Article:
If I could have my way I’d check out right now I’d say out to lunch honey thanks a bunch It wouldn’t work out anyhow But this desire’s too much It’s rented out my brain It’s showing previews of your body Driving me insane And that’s crazy So all that I can do Is to beg, plead, won’t you tell me please What am I gonna do About you Brave….and crazy…
The changes on my personal horizon are formidable. And I’m not oblivious enough to march blithely through my life with no regard for the value of reality checks. I have my feet firmly in reality all the time, except for those moments when I knowingly allow my more fanciful nature to take over. Reality and Fancifulness… I’m knee deep in Fanciful Reality, I suppose, because both are happening right now. I am allowing my heart to feel, to have hope, to dream of the future wistfully, rather than claw away from the future in nightmares. And I am planning, thinking, devising, strategizing, researching, brainstorming to make it all happen in the quickest, most painless way possible.
On one side, there’s this person who came into my life like full-blown technicolor against the backdrop of grayscale, and she gave me back my hope. She exemplified the tenuous nature of love, and how any alternative path or decision, no matter how minute, might mean the difference between meeting your soulmate and not meeting her. She embodies the Quixotic list of characteristics i made years ago, when considering what the perfect mate for me would be like. And on the other side, there are so many unknowns. So many things that are for me a collection of the most terrifying specters possible for someone like me. I am aware that I tend to have a lengthy list of things that scare me. This, even though I think I have fleeting moments of courage. One friend once said to me, during my relocation to Denver, “You are the bravest person I know.” I didn’t really think I deserved the label. I had to ask her why and she pointed out that I had picked up and moved to another state, all alone, knowing no one there, dealing with all of it myself, 30 hours of driving, and while also being a person prone to panic attacks–and all because I wanted to find my life partner, and I just knew she had to be out there somewhere. Well, fair enough. I guess that was brave. Maybe I am brave. Maybe I’m also a little crazy. Brave and crazy. It continues to come back to that. Perhaps the battle between love and fear requires brave and crazy.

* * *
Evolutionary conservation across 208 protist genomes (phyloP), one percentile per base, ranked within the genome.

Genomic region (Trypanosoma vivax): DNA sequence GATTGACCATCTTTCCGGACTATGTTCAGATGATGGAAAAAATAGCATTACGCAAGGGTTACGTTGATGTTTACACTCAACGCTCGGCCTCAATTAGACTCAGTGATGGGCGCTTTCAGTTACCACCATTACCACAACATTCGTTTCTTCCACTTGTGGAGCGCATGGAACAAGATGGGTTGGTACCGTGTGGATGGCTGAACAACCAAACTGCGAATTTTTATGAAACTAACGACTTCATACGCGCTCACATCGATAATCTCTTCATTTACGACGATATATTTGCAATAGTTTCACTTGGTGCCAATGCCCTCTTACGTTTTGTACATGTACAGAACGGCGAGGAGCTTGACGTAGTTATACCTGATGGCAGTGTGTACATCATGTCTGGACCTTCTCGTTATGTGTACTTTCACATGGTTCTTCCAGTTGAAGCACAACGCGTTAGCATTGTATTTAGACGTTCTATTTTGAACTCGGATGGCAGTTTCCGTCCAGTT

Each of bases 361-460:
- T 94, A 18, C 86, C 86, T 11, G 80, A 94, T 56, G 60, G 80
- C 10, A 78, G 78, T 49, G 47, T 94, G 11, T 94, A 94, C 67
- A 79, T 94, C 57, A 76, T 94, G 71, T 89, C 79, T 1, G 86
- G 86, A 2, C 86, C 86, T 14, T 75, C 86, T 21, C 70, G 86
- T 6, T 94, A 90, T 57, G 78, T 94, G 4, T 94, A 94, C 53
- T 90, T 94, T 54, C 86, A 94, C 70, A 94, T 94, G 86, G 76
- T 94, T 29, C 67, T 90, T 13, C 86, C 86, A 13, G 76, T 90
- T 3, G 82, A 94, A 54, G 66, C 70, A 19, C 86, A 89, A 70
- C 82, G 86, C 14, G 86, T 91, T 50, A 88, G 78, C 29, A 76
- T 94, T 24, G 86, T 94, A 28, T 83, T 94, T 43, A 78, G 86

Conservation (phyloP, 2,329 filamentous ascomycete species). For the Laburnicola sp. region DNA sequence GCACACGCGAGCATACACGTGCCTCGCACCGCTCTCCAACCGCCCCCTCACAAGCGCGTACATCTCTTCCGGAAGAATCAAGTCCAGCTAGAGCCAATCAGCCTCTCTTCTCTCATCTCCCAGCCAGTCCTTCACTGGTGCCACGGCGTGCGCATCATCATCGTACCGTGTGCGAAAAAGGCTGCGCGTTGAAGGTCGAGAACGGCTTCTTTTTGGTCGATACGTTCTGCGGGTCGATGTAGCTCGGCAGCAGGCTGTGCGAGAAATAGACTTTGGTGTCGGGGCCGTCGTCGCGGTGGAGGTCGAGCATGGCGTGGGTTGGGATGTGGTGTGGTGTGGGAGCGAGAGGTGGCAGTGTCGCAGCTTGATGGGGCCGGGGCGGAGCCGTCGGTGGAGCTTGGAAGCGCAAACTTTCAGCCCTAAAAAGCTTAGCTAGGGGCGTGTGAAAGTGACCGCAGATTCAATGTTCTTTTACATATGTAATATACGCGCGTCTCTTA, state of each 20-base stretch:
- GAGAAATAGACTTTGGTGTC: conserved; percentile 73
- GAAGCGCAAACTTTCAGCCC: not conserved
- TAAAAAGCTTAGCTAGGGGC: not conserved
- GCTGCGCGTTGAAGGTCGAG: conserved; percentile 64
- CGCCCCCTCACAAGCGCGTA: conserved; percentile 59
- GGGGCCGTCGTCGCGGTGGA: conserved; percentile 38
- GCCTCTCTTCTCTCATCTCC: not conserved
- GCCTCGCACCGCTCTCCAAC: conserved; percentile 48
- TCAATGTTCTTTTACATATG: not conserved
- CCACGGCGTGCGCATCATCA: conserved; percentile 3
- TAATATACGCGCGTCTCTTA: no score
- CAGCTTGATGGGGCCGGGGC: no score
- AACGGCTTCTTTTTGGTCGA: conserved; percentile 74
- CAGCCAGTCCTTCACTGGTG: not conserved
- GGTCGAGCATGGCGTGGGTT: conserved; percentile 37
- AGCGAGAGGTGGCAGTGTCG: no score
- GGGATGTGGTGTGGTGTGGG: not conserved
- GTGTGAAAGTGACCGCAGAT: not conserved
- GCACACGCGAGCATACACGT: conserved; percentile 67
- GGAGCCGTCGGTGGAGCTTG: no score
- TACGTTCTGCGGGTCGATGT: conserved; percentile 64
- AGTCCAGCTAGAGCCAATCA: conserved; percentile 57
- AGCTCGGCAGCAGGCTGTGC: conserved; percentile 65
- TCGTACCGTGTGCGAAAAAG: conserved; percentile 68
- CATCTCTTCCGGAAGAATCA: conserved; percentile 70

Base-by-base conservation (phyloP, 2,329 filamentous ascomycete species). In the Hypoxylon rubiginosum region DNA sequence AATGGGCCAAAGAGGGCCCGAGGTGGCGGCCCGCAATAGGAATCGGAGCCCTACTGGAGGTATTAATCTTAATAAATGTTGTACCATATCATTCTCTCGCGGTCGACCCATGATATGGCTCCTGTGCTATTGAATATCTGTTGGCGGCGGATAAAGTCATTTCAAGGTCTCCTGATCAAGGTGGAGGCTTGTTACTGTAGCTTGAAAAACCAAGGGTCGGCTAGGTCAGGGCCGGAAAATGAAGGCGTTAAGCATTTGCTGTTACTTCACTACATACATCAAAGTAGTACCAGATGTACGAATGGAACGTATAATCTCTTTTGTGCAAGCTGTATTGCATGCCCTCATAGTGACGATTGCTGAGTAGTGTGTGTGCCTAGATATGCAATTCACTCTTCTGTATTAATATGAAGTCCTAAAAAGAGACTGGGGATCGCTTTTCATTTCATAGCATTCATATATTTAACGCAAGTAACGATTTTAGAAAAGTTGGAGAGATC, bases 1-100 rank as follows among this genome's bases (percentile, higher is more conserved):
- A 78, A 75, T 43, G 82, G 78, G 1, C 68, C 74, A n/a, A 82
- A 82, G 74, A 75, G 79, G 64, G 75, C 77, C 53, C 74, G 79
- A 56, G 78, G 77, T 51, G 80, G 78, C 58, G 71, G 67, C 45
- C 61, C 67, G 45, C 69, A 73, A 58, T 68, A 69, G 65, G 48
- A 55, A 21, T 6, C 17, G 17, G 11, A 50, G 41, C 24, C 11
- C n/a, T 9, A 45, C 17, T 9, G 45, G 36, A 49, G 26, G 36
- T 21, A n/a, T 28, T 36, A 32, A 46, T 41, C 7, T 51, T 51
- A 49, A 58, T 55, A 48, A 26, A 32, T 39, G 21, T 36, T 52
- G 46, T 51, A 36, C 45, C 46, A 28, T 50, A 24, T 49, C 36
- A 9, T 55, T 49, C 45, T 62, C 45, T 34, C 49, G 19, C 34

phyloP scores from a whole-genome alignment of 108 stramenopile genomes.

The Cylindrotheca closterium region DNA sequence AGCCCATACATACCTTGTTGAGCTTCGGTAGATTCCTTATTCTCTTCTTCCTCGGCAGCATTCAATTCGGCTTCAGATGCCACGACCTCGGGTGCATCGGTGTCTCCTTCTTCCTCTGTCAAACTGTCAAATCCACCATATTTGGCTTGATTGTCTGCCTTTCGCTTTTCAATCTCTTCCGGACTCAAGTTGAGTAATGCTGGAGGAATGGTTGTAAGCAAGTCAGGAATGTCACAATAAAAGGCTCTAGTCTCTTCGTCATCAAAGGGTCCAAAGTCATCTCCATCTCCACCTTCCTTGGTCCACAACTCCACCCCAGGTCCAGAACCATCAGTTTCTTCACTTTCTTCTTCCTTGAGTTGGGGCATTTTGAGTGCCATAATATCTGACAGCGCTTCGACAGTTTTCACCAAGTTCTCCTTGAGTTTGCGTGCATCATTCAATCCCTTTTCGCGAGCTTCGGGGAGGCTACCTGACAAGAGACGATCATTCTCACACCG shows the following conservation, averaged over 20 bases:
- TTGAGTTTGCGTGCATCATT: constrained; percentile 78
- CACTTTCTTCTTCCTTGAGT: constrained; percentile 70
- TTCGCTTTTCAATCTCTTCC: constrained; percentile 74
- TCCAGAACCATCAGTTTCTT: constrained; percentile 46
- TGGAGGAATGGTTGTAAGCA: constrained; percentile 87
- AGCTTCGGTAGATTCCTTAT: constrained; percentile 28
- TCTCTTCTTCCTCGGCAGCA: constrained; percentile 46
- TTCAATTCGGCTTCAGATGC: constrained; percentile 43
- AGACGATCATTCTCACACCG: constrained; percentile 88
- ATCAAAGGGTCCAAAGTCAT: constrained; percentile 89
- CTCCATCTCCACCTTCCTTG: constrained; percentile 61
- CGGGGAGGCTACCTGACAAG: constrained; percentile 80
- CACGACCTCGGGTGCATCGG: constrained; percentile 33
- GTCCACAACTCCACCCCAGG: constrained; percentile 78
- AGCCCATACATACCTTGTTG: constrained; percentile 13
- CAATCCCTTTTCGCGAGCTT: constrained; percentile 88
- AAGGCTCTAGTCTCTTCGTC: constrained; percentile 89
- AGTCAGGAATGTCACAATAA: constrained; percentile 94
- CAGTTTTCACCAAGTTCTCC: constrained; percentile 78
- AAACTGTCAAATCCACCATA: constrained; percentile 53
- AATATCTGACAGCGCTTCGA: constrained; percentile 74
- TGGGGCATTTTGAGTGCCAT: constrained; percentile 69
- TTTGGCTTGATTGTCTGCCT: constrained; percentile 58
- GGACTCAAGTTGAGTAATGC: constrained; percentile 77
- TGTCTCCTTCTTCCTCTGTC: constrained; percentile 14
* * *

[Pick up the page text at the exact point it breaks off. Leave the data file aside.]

I have been experiencing anxiety, what can be described as a low frequency humming in my consciousness that underlies all other emotions. Not surprising, since the usual paradigm of my life has been up-ended. All my comfort zones infiltrated by possibility, but also the unknown. And isn’t it the unknown that most often frightens us? I would never have imagined visiting another country–the idea was at once frightening to me. And yet, here i am making plans to not just visit, but MOVE to another country–one at “the bottom of the world” as AmericaCentrics are fond of saying. New Zealand. My Kiwi partner and I often rib each other about those perspectives:
“You’re at the bottom of the world…”
“No YOU are.”
…and even had this conversation, which I shamelessly used in our upcoming co-authoring project, Hanging the Moon:
“No, ” Lily quipped back. “I’m on the left side of the road.”
“Right, which is the wrong side.”
“No it’s the right side.”
Jade shot back, “I thought you said it was the left side?”
They both burst out laughing with delight.